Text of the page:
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Jamrus Somboon and Passawat Ngernhorm, both from Phuket, off the southern tip of Cape Panwa, off Phuket’s east coast, at 3:40pm.
Officials seized the speedboat ‘Ussama Travel’, two fishing lines, five kilograms of live fish and squid.
The two men were taken to Wichit Police Station to face charges of illegally removing marine life from near a coral reef.
At 5pm at Racha Yai Island, about 25 kilometres south of Phuket, DMCR officials arrested Chinese national Dong Jinliang, 45, from Zhejiang, after he was caught using a rock to break a giant clam off the rocks at Ao Teu beach.
Dong was taken to Chalong Police Station and charged with removing marine life near a coral reef.
In January, Suchat Rattanarueangsri, Director of the Phuket-based office of the DMCR, together with other officials posted notices at Racha Island’s Batok, Siam and Teu bays warning tourists and locals of tough new penalties for breaking marine conservation laws.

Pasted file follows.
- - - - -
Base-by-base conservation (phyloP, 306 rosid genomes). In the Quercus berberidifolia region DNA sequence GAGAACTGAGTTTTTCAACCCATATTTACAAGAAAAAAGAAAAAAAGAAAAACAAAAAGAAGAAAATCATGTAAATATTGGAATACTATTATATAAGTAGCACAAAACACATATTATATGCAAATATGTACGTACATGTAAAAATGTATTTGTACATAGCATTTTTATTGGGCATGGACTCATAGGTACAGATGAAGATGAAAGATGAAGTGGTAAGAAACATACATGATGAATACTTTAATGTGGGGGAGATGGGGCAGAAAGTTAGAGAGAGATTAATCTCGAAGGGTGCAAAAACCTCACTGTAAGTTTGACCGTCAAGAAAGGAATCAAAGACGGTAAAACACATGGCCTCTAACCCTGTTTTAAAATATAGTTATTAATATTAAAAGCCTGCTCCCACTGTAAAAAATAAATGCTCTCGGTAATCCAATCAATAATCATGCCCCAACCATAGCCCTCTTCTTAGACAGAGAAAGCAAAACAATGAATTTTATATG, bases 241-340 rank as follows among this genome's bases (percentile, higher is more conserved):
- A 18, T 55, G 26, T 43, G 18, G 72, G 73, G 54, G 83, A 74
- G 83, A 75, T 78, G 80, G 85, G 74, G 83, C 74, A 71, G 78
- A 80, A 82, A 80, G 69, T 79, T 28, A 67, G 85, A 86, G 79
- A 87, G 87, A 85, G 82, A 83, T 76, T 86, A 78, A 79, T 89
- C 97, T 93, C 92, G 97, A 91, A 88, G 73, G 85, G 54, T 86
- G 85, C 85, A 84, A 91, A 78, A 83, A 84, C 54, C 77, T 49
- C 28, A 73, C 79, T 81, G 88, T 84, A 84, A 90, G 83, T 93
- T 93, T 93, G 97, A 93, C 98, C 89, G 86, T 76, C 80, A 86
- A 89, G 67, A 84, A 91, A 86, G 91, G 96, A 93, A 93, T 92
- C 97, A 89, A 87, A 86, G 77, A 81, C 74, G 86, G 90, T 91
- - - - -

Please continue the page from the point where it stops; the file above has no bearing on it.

The signs posted are in three languages – Thai, Chinese and English – and clearly state that “Marine life (including corals and carcasses) are not allow to taken and marine animals are not to be fed.”
“If any person breaks these regulations they will face legal action and be punished with not more than one year in jail and fined not more than B100,000,” Mr Suchat said. (See story here.)
Those warnings were put to the test when Chinese tourist Huang Yongjia, 35, was charged and fined B100,000 after he was caught with two baby Parrotfish in a plastic bottle at Racha Yai. (See story here.)
Officials tried the same with 53-year-old Russian tourist Olga Smirnova, but as she did not have the B100,000, she spent two nights in police lockup while awaiting trial for feeding bread to fish at Racha Yai Island. (See story here.)